March 15, 2011

Microsoft Announces Launch Of Internet Explorer 9

The full version of Microsoft's new Web browser, Internet Explorer 9 (IE9), was launched Monday, and the company claims the new version's speed and security will give users a whole new feeling and encourage the creation of a more "beautiful" Internet.

The software giant, spending $10 million in an advertising push, said IE9's graphics, security and privacy features will offer a competitive edge against rivals Firefox, Safari and Chrome Web browsers. Microsoft's browser market shares have continued to fall and the company hopes the new browser version will reverse the decline.

Ashley Highfield, UK managing director of Microsoft, said that the release marked "the tipping point for the next generation, high definition internet; it's a critical component for the next chain of events."

Microsoft released a beta version of IE9 last year and more than 40 million people have already downloaded that version, giving it a small percentage share of the global Web browser market before an official launch. The company said it was the best and fastest adoption rate of any beta product it has ever launched.

Although Microsoft claims IE9 is a faster browser than any other currently offered, Highfield added that the point of the "new web" was the widespread adoption of standards across platforms and programs. Widespread use of the latest programming language, HTML5, will make the web easier to access, he said.

Highfield also claims that the new IE9 will mark a resurgence for "web versus apps."

IE9 effectively allows websites to look far more like applications than websites. "Jump lists" allow bookmarks to offer enhanced features if users add them to the toolbar.

Other features include:

-- Tools to stop people from being tracked as they surf from site to site. Commercial firms often gather this data to tailor ads specifically for users' habits.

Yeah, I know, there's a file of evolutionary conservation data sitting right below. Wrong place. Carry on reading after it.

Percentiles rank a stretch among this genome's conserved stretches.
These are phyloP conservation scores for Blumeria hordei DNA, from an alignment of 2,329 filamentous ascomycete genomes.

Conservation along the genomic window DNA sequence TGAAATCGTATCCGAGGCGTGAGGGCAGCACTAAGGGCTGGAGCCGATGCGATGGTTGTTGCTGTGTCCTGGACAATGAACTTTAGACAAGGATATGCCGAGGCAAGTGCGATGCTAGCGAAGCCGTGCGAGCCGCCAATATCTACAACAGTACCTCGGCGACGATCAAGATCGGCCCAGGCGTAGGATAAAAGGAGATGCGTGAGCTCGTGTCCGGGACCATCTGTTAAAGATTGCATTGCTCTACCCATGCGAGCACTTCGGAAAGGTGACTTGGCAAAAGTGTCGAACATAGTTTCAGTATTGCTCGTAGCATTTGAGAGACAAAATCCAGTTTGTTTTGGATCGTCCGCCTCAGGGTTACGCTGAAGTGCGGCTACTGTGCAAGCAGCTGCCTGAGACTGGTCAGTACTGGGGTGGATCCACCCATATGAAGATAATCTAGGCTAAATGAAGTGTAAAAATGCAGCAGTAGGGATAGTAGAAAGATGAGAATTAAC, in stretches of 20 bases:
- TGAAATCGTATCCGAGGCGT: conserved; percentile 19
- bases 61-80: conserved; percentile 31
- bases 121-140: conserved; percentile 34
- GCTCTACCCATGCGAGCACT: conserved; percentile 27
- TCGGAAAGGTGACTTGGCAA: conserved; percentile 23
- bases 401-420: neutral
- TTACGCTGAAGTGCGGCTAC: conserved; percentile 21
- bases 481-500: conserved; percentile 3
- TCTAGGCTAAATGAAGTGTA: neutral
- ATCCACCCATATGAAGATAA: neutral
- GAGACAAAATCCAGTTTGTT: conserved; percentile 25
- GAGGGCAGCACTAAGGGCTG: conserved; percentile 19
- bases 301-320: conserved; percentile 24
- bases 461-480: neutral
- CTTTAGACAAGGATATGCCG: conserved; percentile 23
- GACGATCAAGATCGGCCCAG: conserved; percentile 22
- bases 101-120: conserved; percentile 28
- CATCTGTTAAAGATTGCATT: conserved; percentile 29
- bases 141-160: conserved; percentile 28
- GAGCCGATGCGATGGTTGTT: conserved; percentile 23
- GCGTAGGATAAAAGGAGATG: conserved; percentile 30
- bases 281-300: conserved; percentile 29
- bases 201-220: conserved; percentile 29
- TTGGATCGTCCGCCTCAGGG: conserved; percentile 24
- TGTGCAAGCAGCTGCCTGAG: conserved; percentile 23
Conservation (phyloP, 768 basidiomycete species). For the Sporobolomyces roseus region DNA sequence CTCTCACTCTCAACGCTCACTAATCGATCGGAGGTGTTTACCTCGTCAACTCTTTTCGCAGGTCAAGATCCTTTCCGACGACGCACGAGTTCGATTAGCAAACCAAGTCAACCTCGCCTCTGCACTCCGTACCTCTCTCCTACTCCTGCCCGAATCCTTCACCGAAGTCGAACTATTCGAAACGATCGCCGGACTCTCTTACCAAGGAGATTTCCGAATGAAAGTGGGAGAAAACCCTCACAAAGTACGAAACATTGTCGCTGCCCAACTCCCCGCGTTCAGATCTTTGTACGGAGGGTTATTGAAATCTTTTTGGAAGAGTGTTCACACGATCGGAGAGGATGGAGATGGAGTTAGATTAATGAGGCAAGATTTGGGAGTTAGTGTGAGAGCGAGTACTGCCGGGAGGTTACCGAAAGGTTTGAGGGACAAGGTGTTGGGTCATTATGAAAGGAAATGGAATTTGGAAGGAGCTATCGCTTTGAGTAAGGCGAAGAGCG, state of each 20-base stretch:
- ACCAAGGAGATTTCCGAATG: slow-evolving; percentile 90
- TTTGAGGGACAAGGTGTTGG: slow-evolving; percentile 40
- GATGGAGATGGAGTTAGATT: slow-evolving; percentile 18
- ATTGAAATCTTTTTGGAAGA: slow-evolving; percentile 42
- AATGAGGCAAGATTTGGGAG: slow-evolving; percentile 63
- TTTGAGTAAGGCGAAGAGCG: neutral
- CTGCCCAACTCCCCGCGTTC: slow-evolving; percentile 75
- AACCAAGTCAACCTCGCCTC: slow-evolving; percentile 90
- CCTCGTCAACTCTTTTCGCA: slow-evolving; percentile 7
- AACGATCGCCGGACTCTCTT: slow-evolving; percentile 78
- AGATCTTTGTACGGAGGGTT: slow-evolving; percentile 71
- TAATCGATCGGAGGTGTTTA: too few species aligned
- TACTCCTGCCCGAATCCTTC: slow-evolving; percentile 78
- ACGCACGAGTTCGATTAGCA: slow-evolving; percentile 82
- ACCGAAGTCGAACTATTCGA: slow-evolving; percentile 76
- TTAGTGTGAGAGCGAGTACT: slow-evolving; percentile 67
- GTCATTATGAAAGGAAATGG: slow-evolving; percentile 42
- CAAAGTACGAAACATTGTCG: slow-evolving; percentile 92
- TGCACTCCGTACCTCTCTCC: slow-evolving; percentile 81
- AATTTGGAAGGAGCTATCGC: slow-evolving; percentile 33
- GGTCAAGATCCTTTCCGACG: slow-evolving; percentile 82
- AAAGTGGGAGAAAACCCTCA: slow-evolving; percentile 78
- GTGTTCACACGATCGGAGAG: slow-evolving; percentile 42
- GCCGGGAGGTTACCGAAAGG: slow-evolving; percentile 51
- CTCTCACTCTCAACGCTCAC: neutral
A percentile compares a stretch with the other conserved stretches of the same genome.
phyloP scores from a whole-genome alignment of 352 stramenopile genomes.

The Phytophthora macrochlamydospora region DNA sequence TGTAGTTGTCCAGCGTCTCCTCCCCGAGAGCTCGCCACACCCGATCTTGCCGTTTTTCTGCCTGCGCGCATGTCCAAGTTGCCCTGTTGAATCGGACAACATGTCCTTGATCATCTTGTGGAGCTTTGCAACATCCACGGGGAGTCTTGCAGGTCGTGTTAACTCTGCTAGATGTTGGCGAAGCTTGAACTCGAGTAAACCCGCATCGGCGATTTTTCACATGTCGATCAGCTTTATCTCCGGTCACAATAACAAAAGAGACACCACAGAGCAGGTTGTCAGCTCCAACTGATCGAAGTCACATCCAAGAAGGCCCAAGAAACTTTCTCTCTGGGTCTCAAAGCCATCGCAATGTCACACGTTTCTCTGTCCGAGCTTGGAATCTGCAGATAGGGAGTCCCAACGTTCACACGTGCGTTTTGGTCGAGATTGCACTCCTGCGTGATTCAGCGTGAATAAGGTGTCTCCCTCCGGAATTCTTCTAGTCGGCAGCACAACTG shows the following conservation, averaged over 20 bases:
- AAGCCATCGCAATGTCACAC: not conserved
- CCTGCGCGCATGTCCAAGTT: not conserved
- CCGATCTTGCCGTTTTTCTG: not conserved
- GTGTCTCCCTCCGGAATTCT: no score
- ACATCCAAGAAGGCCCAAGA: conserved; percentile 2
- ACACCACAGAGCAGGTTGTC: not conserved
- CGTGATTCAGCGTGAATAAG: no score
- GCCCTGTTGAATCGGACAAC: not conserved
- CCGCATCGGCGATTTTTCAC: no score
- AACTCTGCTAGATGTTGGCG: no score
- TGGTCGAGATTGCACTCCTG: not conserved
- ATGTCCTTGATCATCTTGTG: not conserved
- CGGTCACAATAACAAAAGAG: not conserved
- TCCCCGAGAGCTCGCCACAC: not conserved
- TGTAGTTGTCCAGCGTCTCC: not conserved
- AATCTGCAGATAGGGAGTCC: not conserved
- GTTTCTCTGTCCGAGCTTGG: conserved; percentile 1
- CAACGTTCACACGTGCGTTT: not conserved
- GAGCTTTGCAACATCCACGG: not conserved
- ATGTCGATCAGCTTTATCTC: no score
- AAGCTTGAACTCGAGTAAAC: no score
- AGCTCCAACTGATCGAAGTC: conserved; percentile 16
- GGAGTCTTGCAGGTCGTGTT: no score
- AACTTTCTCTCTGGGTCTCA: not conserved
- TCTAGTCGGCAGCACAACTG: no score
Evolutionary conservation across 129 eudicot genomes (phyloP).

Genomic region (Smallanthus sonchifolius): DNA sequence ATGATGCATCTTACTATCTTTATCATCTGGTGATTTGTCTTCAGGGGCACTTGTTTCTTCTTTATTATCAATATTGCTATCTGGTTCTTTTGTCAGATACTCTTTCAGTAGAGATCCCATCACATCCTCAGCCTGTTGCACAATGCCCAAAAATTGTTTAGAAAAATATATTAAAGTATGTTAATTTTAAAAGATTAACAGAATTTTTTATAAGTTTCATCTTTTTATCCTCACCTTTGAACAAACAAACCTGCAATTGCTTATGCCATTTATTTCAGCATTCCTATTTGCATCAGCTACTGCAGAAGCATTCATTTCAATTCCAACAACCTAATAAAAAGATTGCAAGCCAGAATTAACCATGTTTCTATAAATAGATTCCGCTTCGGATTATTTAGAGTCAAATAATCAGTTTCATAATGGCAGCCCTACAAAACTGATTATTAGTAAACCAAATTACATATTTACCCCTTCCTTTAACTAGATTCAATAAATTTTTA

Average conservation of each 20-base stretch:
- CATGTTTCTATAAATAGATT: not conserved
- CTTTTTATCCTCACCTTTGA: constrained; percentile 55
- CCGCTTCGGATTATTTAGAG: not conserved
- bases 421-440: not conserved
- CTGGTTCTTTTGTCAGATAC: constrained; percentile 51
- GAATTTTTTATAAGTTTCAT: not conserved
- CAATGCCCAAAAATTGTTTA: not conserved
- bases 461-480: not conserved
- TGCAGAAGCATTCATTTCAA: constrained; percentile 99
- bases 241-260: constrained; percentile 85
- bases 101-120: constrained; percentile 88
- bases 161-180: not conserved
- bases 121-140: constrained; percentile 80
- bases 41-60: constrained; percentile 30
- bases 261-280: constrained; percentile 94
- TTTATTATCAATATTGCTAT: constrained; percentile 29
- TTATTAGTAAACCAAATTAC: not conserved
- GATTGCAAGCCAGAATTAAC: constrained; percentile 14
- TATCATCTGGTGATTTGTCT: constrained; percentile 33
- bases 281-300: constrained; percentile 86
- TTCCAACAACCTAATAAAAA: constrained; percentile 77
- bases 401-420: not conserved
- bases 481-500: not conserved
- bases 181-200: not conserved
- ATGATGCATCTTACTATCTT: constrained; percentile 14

-- Separate tools in IE9 to keep an eye on downloads so they can spot when viruses, trojans, and worms try to sneak their way onto a computer.

-- Hardware acceleration built in so IE9 can call on the power of a PC's graphics card to display sites in higher detail.

-- A cleaner interface offers a single box for web addresses, searching and users' web history.

"IE9 will excite web developers and "Ëœprosumers' as they explore the new HTML5 capabilities of the Web's most commonly used browser, but we consider it to be a non-event for the vast majority of corporate IT managers and their users largely because IE9 does not run on Windows XP - the operating system running on 67 percent of corporate desktops," Richard Edwards, analyst for Ovum, told the Telegraph.

While figures on browser shares are tricky at best to compile, web analysis firm Net Applications suggest that Internet Explorer has an estimated 56 percent share of the global market. It suggests Firefox has about 22 percent, Chrome has 11 percent, and Safari has 6 percent.

In a separate study, security firm ZScaler suggests that as much as 20 percent of Web traffic is generated by apps on smartphones and tablets and is not going through a Web browser.

"We believe the next battle ground for the browser wars will be fought not on the desktop, but on the smartphone and tablet," Edwards said. "This is where Microsoft's existing browser offering still has a lot of catching up to do."

Microsoft said about 2 percent of Windows 7 users are now running the latest version of Internet Explorer. IE9 will not run on Windows XP. Users need to have either Windows Vista or Windows 7 to use the latest version.

To find out more about Internet Explorer 9, visit http://windows.microsoft.com/en-US/internet-explorer/products/ie-9/home.